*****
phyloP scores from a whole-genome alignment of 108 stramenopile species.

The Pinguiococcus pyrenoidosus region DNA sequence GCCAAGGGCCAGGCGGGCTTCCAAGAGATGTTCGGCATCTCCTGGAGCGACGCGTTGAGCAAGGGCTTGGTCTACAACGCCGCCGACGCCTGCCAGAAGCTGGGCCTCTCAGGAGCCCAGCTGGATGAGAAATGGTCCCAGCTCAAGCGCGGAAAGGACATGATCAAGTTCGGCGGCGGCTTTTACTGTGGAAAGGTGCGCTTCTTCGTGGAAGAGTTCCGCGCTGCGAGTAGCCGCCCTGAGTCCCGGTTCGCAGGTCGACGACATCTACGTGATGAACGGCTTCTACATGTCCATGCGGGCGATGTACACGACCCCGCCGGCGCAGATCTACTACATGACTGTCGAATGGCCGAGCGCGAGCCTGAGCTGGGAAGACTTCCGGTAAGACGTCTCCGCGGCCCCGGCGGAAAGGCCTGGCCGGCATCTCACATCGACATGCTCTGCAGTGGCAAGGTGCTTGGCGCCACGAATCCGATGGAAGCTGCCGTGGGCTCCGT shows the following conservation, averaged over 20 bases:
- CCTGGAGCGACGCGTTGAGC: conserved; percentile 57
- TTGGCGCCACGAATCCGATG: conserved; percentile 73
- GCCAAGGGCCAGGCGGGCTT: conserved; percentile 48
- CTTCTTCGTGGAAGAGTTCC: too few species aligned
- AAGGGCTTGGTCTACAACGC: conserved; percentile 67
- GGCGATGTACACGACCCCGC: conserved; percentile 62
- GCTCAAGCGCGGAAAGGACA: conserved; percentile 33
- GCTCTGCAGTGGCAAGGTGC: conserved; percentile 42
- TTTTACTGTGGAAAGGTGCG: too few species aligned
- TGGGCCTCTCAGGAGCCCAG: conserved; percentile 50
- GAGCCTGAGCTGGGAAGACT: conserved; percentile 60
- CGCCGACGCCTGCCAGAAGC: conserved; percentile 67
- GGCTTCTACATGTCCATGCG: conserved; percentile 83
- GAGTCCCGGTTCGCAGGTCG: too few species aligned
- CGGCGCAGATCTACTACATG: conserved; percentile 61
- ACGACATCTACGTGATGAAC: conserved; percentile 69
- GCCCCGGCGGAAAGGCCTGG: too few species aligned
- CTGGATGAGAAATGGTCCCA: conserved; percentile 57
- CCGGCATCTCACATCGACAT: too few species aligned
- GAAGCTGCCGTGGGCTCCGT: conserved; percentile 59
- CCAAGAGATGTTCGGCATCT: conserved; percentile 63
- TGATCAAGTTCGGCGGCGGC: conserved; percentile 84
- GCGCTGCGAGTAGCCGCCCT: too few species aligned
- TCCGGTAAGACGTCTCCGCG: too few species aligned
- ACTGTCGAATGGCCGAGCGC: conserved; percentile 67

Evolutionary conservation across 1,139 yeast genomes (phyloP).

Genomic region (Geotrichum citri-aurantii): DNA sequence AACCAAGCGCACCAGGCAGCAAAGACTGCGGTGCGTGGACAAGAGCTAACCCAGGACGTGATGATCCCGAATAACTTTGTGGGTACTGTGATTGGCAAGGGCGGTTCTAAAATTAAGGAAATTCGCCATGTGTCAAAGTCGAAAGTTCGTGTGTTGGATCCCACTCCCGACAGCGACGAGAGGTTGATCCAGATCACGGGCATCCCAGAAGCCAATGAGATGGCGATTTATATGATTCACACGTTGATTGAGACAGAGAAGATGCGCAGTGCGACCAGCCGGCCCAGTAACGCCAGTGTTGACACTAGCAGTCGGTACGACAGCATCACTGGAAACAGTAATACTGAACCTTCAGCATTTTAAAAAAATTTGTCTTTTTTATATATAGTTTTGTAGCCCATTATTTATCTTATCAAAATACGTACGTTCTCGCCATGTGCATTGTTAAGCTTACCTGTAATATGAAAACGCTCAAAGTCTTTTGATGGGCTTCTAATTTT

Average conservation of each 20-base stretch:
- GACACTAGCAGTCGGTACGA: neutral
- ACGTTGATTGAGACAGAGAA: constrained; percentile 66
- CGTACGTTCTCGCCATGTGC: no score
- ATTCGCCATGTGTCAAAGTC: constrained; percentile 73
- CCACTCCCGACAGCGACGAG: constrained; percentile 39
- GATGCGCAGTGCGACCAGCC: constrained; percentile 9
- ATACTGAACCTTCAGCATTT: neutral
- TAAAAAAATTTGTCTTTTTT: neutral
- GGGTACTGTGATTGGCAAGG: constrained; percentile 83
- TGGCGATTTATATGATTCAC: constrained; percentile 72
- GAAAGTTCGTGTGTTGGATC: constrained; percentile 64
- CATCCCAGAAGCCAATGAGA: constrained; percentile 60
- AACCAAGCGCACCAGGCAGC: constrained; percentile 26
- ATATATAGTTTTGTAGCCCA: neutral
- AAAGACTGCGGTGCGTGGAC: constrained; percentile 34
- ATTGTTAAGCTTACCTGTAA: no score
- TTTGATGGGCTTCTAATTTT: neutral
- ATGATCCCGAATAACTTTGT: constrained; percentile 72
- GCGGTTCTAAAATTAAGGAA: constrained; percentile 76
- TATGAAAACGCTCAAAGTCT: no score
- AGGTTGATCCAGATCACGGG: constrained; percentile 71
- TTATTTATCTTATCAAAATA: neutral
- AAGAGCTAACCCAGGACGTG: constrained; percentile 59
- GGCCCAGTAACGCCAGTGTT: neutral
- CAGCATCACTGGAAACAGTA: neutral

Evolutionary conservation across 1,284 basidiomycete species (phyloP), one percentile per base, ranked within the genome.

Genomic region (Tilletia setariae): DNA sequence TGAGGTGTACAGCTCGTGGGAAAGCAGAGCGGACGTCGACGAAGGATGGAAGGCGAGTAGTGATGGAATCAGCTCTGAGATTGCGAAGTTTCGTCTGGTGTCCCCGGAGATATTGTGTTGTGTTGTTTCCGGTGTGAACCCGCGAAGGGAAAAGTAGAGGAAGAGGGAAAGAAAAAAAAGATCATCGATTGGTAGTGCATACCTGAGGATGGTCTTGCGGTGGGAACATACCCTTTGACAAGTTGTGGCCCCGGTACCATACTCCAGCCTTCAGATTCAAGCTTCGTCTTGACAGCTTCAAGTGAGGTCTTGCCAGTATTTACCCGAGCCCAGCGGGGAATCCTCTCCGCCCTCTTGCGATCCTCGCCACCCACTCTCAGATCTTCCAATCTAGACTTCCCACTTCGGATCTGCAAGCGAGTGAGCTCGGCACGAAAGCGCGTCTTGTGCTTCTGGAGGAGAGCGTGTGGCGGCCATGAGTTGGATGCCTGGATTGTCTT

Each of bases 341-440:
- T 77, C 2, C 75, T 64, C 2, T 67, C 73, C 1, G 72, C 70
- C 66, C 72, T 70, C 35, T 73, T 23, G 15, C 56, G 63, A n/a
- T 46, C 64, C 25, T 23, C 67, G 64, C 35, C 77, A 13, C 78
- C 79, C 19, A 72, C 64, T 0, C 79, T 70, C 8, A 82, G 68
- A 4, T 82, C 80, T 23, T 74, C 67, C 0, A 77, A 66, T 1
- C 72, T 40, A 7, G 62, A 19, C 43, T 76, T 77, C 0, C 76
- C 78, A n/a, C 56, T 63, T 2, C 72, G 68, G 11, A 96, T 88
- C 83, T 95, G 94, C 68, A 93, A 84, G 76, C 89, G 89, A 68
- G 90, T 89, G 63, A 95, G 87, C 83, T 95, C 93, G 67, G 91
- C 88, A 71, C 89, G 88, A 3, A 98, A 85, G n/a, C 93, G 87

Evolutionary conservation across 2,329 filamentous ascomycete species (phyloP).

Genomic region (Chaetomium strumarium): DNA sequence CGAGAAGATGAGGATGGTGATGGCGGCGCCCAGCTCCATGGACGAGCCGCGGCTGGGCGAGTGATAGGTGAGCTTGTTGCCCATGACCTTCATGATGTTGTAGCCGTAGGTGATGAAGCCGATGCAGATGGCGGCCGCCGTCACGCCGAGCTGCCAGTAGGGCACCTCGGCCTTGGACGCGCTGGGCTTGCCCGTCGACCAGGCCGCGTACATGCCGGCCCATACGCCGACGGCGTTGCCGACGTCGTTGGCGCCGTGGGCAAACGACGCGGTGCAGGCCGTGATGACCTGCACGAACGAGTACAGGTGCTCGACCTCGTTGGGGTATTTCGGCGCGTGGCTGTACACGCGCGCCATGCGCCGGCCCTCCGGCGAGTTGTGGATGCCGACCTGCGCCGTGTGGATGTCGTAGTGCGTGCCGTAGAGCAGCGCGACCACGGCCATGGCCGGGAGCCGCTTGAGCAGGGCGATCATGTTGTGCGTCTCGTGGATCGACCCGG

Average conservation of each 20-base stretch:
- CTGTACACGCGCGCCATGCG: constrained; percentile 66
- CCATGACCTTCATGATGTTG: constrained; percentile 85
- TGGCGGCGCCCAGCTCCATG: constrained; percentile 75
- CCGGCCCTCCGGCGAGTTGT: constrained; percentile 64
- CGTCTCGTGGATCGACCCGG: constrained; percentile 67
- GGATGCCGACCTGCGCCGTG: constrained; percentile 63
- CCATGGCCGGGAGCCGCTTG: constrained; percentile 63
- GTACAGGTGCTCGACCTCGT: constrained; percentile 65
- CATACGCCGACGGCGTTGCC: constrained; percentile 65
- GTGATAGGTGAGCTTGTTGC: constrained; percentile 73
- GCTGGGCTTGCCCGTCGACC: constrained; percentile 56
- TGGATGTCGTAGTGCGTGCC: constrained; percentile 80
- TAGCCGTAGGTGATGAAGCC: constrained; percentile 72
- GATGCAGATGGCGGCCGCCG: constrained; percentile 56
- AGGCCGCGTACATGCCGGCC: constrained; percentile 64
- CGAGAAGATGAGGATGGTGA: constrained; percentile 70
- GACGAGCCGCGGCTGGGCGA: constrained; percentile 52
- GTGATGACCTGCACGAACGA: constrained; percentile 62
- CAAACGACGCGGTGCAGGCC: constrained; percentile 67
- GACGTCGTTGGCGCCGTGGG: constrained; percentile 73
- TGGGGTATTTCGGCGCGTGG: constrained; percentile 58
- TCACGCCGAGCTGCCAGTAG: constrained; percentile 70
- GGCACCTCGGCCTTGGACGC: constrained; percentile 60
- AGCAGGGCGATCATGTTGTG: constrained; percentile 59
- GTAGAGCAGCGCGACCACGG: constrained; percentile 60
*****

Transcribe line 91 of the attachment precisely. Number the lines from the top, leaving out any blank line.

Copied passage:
- GACGTCGTTGGCGCCGTGGG: constrained; percentile 73